Gwendolyn Brooks read a poem at two dedications of public Chicago artworks in August 1967.
The first everyone knows about. Big, front-page news then and now: the unveiling of the Picasso sculpture in Daley Plaza. You couldn’t miss its anniversary earlier this month.
That dedication 50 years ago was attended by Mayor Richard J. Daley and tens of thousands of onlookers. The Chicago Symphony Orchestra performed.
The poem Brooks read at the dedication radiated unease. “Man visits art, but squirms,” she read.
The second dedication, Aug. 27, 1967, is far less known, then and now. Daley stayed home, and its anniversary passed without hoopla Sunday.
That dedication was of a mural known as the “Wall of Respect.” While less famous, it has more to say to our present political moment, with Confederate monuments to white supremacy being debated and a president mouthing racist codes.
The Wall was a series of portraits of black heroes painted on an abandoned building at 43rd and Langley.
Brooks was more comfortable at that dedication. She knew exactly where she was.
“South of success and east of gloss and glass,” she read.
The wall depicted Muhammad Ali, arms raised in triumph, Malcolm X, Marcus Garvey, Bill Russell, Billie Holiday, and others — though not, significantly, Martin Luther King, who had been deftly played by Daley earlier that summer when he tried to bring his open occupancy movement to Chicago.
The Wall is important, not as enduring artwork — the building burned in 1971, the murals are gone — but as a statement that people who are routinely ignored can still manifest themselves, at least in their own neighborhood. The Wall was influential; hundreds of similar displays of pride went up in cities across the country.
“It was a major intervention into public space in a visible way. It was provocative,” said Rebecca Elizabeth Zorach, an art history professor at Northwestern University, and one of three editors of “The Wall of Respect: Public Art and Black Liberation in 1960s Chicago,” an illustrated collection of essays being published next month.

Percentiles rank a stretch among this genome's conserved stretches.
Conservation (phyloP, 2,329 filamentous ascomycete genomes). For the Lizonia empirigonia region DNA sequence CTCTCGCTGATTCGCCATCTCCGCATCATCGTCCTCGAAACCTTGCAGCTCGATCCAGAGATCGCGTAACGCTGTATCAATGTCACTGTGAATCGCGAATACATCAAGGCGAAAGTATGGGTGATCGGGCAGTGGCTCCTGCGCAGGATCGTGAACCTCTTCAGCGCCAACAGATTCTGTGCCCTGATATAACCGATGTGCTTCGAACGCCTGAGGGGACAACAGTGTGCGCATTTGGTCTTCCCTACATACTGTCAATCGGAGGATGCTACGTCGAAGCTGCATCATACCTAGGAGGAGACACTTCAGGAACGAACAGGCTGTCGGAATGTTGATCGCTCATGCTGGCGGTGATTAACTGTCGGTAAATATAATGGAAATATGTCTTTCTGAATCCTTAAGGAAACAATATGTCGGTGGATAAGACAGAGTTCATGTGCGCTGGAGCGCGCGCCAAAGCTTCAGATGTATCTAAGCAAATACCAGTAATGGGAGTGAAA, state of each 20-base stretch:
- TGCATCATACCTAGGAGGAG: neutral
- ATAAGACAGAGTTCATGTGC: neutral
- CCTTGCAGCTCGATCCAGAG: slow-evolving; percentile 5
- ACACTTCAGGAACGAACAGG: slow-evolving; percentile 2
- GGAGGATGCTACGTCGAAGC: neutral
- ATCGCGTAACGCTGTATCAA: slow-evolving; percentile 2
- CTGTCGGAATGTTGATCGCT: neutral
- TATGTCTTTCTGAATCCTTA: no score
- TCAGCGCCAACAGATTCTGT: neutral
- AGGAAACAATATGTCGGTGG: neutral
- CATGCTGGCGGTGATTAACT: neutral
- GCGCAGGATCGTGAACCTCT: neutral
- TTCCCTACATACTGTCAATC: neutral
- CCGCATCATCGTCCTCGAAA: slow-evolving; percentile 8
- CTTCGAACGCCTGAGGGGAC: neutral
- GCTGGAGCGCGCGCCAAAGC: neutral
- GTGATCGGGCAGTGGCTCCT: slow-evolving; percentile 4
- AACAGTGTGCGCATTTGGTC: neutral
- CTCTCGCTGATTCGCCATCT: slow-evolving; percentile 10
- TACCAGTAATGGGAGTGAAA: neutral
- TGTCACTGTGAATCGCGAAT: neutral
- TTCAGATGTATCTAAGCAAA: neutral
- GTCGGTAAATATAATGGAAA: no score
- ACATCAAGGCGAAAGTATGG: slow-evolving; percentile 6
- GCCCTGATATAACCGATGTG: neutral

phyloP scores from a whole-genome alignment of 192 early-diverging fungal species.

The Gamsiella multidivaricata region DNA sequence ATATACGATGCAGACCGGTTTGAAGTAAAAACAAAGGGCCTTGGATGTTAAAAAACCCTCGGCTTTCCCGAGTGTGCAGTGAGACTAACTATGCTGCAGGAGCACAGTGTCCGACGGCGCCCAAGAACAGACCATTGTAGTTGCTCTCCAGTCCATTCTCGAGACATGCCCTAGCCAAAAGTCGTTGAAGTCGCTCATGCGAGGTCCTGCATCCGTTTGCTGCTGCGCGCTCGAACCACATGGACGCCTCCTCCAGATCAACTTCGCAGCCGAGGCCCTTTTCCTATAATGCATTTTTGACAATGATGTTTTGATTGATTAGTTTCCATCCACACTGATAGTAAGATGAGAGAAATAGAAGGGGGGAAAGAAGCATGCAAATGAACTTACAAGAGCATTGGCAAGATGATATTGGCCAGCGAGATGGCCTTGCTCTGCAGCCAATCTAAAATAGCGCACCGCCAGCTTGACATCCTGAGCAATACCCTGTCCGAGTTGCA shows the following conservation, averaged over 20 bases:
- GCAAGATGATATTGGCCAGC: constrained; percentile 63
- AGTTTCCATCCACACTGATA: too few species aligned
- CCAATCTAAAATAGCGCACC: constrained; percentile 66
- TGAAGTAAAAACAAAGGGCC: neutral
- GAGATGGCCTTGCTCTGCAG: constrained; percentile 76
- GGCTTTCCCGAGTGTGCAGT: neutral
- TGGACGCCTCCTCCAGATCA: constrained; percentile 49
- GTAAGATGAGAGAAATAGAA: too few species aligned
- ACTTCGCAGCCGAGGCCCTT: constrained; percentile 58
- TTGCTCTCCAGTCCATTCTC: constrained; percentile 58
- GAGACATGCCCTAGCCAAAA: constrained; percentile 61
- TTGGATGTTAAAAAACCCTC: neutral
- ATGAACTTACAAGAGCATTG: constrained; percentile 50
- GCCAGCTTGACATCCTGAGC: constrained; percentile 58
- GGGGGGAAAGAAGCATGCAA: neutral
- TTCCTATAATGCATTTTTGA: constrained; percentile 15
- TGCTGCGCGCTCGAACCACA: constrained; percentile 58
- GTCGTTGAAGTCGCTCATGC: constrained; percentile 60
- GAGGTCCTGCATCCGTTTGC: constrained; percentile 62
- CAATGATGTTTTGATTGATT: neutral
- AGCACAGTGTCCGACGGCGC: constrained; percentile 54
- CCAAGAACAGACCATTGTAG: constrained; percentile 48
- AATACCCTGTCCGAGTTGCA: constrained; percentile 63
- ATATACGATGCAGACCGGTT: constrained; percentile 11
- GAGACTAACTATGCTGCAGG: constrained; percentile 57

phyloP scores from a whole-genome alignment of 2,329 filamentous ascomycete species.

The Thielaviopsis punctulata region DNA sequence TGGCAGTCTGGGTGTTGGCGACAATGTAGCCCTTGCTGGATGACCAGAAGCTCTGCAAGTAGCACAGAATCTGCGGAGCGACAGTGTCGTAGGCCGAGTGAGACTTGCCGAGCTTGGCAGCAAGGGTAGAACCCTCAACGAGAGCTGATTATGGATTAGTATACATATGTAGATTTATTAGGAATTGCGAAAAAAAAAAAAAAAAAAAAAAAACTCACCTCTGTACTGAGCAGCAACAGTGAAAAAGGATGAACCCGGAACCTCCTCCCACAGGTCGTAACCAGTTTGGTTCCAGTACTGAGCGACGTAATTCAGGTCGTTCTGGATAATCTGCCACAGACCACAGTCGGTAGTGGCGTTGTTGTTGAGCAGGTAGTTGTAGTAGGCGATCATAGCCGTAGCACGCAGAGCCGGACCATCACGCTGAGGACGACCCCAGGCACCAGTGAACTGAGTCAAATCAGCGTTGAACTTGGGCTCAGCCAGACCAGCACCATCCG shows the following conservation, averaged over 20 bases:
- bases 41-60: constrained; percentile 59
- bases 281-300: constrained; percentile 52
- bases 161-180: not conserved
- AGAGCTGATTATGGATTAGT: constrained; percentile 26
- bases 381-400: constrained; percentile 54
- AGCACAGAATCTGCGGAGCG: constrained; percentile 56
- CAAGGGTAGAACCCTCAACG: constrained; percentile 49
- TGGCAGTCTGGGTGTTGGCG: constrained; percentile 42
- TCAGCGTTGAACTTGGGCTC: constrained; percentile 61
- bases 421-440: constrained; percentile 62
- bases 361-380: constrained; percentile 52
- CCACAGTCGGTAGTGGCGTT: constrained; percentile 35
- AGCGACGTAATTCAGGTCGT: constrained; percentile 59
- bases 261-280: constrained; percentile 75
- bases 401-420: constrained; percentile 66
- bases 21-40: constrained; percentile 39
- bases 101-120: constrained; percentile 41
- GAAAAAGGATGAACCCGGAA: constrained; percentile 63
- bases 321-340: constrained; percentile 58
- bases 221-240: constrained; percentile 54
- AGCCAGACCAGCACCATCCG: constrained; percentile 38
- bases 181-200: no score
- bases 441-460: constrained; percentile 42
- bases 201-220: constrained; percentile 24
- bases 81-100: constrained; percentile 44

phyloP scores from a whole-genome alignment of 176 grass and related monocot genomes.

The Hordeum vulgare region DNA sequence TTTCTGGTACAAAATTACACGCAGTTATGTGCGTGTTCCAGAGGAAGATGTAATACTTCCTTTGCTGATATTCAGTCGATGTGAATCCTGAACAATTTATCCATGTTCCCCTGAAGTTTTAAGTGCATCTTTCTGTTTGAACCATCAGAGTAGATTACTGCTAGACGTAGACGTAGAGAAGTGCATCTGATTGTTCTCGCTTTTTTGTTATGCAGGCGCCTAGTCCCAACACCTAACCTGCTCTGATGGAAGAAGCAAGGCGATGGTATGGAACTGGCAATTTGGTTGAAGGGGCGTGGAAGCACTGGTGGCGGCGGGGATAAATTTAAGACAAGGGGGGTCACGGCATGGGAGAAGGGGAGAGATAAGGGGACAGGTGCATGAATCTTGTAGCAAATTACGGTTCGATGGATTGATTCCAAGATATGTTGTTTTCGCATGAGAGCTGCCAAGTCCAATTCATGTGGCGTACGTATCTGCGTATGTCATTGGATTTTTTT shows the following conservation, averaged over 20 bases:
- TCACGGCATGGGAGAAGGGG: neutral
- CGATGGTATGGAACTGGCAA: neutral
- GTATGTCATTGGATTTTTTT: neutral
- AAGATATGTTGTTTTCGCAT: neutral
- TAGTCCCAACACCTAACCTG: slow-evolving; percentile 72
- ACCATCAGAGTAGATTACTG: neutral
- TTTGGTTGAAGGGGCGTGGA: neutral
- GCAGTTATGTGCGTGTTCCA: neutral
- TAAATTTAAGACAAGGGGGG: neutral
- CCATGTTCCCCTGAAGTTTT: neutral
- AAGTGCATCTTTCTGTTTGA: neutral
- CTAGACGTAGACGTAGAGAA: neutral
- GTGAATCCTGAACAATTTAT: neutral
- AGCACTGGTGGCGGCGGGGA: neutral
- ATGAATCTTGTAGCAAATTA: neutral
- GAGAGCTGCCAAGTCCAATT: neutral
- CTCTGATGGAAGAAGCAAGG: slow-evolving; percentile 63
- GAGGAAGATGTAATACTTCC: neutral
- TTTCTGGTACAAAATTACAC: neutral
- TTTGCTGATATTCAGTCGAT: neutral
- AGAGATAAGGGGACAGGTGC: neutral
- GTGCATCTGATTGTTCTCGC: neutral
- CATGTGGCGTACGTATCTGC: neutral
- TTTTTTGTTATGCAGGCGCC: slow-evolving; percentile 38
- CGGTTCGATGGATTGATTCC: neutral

“There was a sense of trying to connect within the black community, trying to connect intellectuals and everyday people into a movement,” said Zorach. “The arts were seen as the best way to do that. It generated a lot of activity: poetry readings and political rallies and musical performances.”
Fitting then that I learned about the Wall through a poem, in Kevin Coval’s new collection, “A People’s History of Chicago,” a verse revisitation of the bits left out of the standard Fort Dearborn/Mrs. O’Leary’s Cow/1893 Fair/Al Capone histories. Its relentless polemic edge might put some off, but it has many fine lines. I can’t decide if my favorite is dubbing Hugh Hefner “the Walt Disney of misogyny” or this, in his keel-hauling of Rahm Emanuel:
the same ladder your family climbed you kick the rungs from
Coval’s poem “Wall of Respect: Aug. 27, 1967” explains:
a few weeks after the bird/woman sculpture revealed politicians don’t know much bout anything, ‘specially art. on the side of a tavern next to Johnny’s tv & radio repair a store that fixes the image, the wall a shrine to Black creativity.
You don’t need to go to France and hire the greatest artist in the world to make an impact. You can paint an abandoned building down the block and send out echoes. The heart breaks, to compare the resources behind the permanent agglomeration of steel plate in Daley Plaza with the roughly painted, transient cry of those shunted to the margins and struggling to find a way north and west, to that gloss and glass Brooks mentioned.
They had it better then, since the forces against them were more clear, more frank. Now racism exists in a nebulous fog of codes and evasion. Haters today seize the language of liberation, portraying themselves as the true victims. The chipping away of their overwhelming privilege, even a little, is enough to send them out into the street with torches. Coval ends a poem:
a Black mayor, a Black president. everything will change & nothing will.